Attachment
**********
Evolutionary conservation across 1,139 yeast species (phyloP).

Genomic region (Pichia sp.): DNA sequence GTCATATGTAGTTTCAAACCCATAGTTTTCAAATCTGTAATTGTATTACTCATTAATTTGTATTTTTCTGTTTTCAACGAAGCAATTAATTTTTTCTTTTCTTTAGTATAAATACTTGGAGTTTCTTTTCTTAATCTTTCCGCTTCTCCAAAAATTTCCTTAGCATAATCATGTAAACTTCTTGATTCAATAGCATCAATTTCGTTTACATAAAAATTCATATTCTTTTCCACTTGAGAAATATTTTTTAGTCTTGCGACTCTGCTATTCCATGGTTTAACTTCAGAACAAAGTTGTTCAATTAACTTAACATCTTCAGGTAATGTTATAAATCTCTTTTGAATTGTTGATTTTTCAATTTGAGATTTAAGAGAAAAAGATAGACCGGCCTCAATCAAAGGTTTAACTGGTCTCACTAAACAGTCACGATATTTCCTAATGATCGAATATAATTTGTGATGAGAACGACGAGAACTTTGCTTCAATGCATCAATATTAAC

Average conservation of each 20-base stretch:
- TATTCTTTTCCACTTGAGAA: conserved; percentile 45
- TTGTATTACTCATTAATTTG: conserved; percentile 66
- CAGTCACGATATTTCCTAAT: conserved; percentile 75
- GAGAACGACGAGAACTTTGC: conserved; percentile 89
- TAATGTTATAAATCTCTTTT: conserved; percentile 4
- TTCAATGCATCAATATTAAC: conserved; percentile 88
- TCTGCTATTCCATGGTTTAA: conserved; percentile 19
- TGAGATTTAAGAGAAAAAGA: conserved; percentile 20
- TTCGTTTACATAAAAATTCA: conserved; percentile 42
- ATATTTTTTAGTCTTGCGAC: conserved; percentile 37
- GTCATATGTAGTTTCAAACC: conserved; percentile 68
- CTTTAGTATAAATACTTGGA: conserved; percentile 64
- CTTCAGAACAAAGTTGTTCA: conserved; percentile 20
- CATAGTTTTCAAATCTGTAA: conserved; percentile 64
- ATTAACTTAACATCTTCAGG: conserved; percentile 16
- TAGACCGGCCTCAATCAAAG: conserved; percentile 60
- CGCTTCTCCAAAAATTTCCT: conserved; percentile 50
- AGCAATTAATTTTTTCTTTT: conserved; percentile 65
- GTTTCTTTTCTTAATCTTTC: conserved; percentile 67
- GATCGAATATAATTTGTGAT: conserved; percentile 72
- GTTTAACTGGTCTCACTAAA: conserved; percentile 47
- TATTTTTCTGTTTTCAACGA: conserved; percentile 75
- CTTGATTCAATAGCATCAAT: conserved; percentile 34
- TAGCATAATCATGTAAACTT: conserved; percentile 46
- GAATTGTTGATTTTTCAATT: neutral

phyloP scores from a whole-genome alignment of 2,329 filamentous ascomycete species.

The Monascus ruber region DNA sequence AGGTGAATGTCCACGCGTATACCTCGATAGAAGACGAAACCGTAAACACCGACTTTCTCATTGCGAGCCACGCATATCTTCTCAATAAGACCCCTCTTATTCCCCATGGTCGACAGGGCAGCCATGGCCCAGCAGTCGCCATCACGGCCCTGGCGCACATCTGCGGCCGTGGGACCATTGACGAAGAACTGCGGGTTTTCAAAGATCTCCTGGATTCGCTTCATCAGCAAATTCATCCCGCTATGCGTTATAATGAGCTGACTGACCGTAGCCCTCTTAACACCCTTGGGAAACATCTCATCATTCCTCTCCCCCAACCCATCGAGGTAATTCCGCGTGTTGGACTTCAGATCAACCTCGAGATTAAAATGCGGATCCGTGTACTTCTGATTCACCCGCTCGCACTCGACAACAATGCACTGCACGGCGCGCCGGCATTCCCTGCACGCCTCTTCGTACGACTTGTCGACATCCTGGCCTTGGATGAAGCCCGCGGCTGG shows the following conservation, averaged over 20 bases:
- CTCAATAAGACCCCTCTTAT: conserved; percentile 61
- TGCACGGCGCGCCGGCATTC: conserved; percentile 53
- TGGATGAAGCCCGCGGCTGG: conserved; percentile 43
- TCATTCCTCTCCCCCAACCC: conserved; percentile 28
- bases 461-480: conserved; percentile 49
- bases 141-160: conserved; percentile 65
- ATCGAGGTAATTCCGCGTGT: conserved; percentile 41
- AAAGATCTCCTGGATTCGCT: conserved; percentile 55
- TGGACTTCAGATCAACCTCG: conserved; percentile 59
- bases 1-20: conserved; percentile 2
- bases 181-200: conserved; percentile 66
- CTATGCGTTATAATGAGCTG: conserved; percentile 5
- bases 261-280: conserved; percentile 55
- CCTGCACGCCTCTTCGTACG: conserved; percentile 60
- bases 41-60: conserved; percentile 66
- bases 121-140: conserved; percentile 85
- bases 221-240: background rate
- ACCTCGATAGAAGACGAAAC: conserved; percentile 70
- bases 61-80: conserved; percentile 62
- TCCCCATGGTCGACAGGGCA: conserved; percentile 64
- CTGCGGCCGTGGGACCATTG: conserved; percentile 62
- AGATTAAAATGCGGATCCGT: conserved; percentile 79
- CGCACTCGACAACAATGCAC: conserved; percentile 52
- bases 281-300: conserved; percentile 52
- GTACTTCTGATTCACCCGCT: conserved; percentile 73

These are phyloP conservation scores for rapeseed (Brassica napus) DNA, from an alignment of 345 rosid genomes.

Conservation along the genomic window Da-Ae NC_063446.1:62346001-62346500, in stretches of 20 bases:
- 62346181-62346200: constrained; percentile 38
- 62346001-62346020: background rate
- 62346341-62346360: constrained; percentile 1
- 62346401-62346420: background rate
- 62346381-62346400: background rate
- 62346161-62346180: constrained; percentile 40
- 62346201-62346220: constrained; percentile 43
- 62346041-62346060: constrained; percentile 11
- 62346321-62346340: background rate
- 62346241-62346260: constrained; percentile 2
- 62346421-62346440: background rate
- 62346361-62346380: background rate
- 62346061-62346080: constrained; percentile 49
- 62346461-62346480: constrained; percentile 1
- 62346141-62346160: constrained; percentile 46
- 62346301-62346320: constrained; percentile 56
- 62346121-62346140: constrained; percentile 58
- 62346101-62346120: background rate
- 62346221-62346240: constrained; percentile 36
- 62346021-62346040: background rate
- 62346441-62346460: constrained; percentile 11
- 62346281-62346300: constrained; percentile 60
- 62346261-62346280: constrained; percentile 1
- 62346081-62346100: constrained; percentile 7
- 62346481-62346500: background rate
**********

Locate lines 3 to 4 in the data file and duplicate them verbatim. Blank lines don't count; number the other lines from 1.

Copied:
Average conservation of each 20-base stretch:
- TATTCTTTTCCACTTGAGAA: conserved; percentile 45